Curious case of Mizoram’s missing pangolin scales
A mystery has confronted investigators ever since a third of all pangolin scales seized in Mizoram disappeared in May and possibly resurfaced three weeks later — with some portion of the batch missing — in a seizure more than 350 km away. While agencies have so far failed to connect the dots, they haven’t ruled out the possibility of the two incidents being linked.
Around the end of May, forest department discovered that 292 kg of seized pangolin scales, locked up inside its godown in Kolasib had been replaced by fakes. The missing scales made up for more than a third of the 848 kg pangolin scales seized by various law enforcement agencies from smugglers since 2012. Pangolins are protected under law, but their scales are valued in some Asian countries, for decorative and medicinal properties.
A case was registered soon after the Kolasib incident, but initial probe apparently led to nowhere. On June 11, a joint operation by police and Assam Rifles seized six bags, with reportedly 216 kg pangolin scales, from a bus at Farkawn, a village close to the border with Myanmar, at six in the evening.
During the handover to the forest department the next day, Assam Riles declared that the consignment weighed 216 kg. But forest officials claim the bags given to them were lighter by 32.5 kg.
As of now, forest officials are clueless about what went wrong. There are only two theories—scales going missing during the 20 hours between seizure and transfer to forest department or a weighing error by the Assam Rifles.
What complicated matters was the bus driver’s testimony that the cargo was loaded by one Hmangaihthangi of Kawlkulh village, over 164 km from Farkawn.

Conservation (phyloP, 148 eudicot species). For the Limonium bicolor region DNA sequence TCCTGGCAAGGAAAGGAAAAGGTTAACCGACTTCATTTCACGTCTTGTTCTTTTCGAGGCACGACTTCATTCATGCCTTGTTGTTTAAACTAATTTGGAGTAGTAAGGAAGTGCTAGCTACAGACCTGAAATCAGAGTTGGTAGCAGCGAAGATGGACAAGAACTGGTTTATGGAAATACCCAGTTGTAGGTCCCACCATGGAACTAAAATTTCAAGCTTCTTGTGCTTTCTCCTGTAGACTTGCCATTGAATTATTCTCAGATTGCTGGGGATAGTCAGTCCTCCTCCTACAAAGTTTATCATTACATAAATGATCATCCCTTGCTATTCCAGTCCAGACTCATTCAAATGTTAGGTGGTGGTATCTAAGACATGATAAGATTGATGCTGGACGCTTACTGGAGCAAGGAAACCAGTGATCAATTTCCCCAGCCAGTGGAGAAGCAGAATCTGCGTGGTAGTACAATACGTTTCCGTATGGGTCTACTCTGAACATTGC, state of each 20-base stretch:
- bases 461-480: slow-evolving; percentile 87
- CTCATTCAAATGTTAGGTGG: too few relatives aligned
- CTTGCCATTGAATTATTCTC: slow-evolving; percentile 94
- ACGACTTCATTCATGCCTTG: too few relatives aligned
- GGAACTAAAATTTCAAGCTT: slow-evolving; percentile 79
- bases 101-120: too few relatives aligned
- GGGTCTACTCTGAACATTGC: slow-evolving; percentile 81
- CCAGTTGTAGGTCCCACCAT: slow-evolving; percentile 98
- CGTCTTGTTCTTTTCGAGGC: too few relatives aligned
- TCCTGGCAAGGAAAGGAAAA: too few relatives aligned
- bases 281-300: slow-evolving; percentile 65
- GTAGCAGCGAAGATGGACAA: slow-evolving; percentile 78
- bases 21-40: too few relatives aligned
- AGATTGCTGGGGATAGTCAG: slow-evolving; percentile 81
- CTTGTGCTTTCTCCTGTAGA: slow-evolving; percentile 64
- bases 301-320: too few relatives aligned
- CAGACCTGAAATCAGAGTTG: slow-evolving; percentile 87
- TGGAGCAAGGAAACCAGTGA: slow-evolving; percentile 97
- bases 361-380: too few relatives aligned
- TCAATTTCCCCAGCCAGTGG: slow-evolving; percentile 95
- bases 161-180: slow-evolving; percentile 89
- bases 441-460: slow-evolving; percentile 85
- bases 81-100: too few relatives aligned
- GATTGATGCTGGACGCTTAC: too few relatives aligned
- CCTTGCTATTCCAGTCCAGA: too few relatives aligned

Hmangaihthangi admitted loading the cargo, but said it belonged to a Myanmarese trader she knew as Paliana, which in Mizo means a big man. According to her, she knew Paliana from before and met him unexpectedly in Aizawl nine days before the seizure, while she was there for a medical check-up.
After the man gave her Rs 1,000 to help her with the bills, she claimed he asked for a favour asking her to load some of his wares, coming from Shillong to Aizawl on June 9, to a Farkawn-bound bus. Hmangaihthangi said she obliged and left for Kawlkulh the following day. A day later, the cargo was seized.
Officials haven’t ruled out the possibility that the 216 kg (or 183.5 kg, as it turned out) of the seized scales are part of the 292 kg batch that was replaced with fakes at the forest department godown at Kolasib less than three weeks earlier.
Forest Minister Lalrinmawia Ralte, who gave a report about the missing scales at Congress Bhavan Friday, said, “It is difficult to say anything definite as long as Paliana is not found and arrested first.”